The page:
Articles about "Ethics"


Should student newspapers name fabulists and plagiarists?

Last October, Megan Card searched through more than two years’ worth of stories in University of South Dakota student paper The Volante. She was following up on a tip, looking for proof that a student on the paper was making things up.

Card, then the paper’s editor-in-chief, found that reporter Joey Sevin had cited several sources — 10 in all — that couldn’t be verified using university records.

“You read about people like Jayson Blair and you think, it could never happen,” Card said in a recent interview. “And then you go through a similar situation and you realize the kind of mentality people have to have to just go completely against everything you learned in journalism school.”

She fired Sevin. But then, she took another step: she identified him in an editor’s column.

Card’s decision to name Sevin puts her in one of two camps among student editors — those who say identifying fabricators and plagiarists is necessary to preserve a publication’s integrity, and those who warn that public identification can snuff out careers before student journalists ever see the inside of a professional newsroom. Read more

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N.Y. publishers mull more layoffs

mediawiremorningGood morning. Here are 10 media stories.

  1. More layoffs may come at New York publishers: “Industry executives are spending the month of October in closed-door meetings as they look for ways to tighten their belts even more.” (WWD) | Related: Time Inc. management “wants the ability to send 160 editorial jobs overseas,” Newspaper Guild of New York President Bill O’Meara says. (Capital) | Meta related: New owner Jay Penske‘s plan for WWD. (Capital) | Related sad trombone: “The joy we get from throwing magazines away seems like a bad sign for their future,” Laura Hazard Owen writes. (Gigaom)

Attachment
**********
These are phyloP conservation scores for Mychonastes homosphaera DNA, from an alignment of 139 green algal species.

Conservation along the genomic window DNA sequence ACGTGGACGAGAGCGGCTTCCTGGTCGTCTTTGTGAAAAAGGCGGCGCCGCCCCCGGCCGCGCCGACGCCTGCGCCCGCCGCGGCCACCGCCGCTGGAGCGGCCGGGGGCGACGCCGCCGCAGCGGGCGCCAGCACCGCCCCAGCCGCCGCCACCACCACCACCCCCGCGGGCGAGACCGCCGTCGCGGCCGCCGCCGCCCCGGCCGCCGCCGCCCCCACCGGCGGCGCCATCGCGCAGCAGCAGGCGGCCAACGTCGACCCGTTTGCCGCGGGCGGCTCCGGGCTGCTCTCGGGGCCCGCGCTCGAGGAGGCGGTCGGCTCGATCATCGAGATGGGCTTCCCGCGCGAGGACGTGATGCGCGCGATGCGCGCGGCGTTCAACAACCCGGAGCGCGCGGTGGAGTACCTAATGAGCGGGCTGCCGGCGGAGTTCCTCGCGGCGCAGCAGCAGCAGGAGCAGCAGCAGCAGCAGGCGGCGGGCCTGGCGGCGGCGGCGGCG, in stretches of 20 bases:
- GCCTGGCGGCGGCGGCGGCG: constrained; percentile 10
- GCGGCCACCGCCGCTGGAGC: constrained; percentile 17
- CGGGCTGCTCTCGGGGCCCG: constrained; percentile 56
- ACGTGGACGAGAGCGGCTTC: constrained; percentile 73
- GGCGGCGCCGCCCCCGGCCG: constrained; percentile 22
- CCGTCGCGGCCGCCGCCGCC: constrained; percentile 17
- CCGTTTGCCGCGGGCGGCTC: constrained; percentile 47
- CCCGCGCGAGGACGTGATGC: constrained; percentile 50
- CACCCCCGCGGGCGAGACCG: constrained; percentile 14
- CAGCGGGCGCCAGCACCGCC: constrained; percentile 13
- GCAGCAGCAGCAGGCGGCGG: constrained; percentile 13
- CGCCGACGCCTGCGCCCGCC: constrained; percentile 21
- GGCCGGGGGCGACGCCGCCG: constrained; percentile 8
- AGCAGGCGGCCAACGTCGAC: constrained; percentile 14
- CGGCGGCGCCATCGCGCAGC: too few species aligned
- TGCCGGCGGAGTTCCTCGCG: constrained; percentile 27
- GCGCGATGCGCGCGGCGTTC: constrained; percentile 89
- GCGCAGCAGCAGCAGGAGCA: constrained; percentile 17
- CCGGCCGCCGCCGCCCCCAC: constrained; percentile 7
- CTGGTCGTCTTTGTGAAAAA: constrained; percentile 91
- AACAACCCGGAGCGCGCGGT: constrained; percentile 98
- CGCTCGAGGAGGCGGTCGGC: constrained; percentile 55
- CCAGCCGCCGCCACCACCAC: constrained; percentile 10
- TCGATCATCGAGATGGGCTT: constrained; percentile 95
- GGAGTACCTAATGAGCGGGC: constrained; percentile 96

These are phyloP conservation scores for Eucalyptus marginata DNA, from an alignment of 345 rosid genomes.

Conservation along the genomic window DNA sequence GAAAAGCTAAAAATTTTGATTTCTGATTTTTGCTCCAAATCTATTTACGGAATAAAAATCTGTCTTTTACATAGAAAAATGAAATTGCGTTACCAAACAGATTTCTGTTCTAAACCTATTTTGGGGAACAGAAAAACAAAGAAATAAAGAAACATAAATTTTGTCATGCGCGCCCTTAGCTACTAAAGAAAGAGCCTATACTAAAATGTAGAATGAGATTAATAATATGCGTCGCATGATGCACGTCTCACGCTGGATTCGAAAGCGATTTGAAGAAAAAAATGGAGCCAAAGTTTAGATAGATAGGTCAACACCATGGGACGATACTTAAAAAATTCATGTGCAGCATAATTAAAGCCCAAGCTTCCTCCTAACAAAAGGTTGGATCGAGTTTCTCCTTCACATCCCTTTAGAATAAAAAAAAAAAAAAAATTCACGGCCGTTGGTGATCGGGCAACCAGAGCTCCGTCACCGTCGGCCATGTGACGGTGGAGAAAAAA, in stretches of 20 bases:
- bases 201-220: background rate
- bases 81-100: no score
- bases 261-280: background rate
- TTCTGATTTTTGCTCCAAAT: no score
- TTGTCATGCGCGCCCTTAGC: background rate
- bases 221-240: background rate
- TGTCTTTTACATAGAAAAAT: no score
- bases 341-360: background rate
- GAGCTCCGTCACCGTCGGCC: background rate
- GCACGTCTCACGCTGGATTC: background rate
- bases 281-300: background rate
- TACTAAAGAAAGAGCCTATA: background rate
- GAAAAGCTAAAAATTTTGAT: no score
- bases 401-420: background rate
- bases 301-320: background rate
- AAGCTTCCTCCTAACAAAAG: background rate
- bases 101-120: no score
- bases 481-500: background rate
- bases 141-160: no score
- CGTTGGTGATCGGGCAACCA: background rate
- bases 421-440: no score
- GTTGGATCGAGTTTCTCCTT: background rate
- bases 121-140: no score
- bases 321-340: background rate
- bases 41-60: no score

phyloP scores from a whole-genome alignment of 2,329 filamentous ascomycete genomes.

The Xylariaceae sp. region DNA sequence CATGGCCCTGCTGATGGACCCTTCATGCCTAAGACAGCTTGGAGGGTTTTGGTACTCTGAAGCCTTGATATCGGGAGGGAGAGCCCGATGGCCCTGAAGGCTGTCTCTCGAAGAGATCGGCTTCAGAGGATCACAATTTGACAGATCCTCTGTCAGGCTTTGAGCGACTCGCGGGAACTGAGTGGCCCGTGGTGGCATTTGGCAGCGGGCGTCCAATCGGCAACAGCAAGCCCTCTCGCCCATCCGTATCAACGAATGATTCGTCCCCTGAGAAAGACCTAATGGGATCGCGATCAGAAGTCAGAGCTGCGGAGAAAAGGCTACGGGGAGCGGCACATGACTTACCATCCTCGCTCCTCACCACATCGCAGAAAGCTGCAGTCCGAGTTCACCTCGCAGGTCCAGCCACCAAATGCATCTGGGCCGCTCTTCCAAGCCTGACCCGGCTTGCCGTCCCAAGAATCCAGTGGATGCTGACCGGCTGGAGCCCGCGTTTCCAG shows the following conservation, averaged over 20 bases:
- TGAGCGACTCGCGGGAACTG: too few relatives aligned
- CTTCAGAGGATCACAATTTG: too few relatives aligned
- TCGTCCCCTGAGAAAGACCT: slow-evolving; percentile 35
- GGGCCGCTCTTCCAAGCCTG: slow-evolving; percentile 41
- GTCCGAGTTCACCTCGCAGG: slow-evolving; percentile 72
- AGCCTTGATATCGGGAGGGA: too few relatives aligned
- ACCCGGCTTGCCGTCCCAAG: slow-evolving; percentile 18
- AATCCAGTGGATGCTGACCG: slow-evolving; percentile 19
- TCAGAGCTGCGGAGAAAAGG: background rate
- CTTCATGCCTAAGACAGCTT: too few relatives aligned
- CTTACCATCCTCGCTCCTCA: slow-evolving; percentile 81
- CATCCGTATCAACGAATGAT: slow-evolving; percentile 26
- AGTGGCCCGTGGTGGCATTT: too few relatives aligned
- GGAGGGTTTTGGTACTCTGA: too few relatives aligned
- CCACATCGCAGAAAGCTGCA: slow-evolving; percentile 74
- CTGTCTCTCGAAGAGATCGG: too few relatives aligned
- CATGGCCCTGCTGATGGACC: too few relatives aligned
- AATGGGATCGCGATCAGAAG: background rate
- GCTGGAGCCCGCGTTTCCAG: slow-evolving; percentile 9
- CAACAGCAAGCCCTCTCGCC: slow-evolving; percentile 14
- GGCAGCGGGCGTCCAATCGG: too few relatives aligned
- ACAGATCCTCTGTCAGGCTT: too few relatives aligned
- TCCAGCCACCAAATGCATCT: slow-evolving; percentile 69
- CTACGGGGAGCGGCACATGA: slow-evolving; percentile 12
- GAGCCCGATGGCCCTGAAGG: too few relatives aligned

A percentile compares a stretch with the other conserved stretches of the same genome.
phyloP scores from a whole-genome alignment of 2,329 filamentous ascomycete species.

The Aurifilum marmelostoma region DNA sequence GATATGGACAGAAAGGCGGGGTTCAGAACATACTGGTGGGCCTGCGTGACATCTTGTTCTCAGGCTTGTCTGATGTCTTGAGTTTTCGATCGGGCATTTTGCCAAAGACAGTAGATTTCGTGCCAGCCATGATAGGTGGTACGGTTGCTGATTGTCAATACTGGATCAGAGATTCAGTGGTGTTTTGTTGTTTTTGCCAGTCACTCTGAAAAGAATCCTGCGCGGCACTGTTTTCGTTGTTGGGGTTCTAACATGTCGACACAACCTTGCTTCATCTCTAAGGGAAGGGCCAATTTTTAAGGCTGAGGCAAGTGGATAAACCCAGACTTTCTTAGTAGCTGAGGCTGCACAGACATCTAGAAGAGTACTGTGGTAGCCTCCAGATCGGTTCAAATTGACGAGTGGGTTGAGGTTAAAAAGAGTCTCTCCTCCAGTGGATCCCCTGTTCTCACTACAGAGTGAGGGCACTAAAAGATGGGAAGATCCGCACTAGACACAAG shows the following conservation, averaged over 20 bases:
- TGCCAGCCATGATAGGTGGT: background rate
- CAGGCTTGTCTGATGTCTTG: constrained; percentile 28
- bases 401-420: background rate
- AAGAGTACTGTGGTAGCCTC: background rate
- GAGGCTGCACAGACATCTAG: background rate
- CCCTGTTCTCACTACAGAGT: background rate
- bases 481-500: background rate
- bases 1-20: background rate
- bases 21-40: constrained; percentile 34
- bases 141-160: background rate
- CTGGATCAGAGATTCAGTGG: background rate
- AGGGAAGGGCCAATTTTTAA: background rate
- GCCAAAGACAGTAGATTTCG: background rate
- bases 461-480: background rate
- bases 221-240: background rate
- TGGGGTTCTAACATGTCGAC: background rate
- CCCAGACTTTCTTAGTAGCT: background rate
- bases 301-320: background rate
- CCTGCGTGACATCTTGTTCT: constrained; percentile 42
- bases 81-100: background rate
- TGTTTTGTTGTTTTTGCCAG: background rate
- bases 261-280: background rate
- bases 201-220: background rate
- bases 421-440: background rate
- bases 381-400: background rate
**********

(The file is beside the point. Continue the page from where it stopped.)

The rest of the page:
2. NBC News crew quarantined: They worked with freelance cameraman Ashoka Mukpo in Liberia and “Officials said the order was issued late Friday after the crew members violated an agreement to voluntarily confine themselves.” No one’s shown any signs of the disease.
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SPJ Approves New Code of Ethics

The Society of Professional Journalists approved a new Code of Ethics at the Excellence in Journalism 2014 convention in Nashville Saturday afternoon.

SPJ’s code of ethics attempts to speak to all media, and all who consider themselves to be journalists:

Members of the Society of Professional Journalists believe that democracy, a just society and good government require an informed public. Ethical journalism strives to ensure the free exchange of information that is accurate, fair and thorough. An ethical journalist acts with integrity.

The Society declares these four principles as the foundation of ethical journalism and encourages their use in its practice by all people in all media.

The newly approved code attempts to address using anonymous sources in stories:

Identify sources clearly. The public is entitled to as much information as possible to judge the reliability and motivations of sources.

Question sources’ motives before promising anonymity, reserving it for those who may face danger, retribution or other harm.

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What breaking news reveals about your newsroom culture

Here’s what a lifetime in journalism has taught me: Breaking news reveals the true character of a newsroom’s culture and quality.

Spot news success happens in cultures with specific systems, skills, values, mindsets – and leadership.

In the healthiest cultures, when news breaks, here’s what staffers can count on: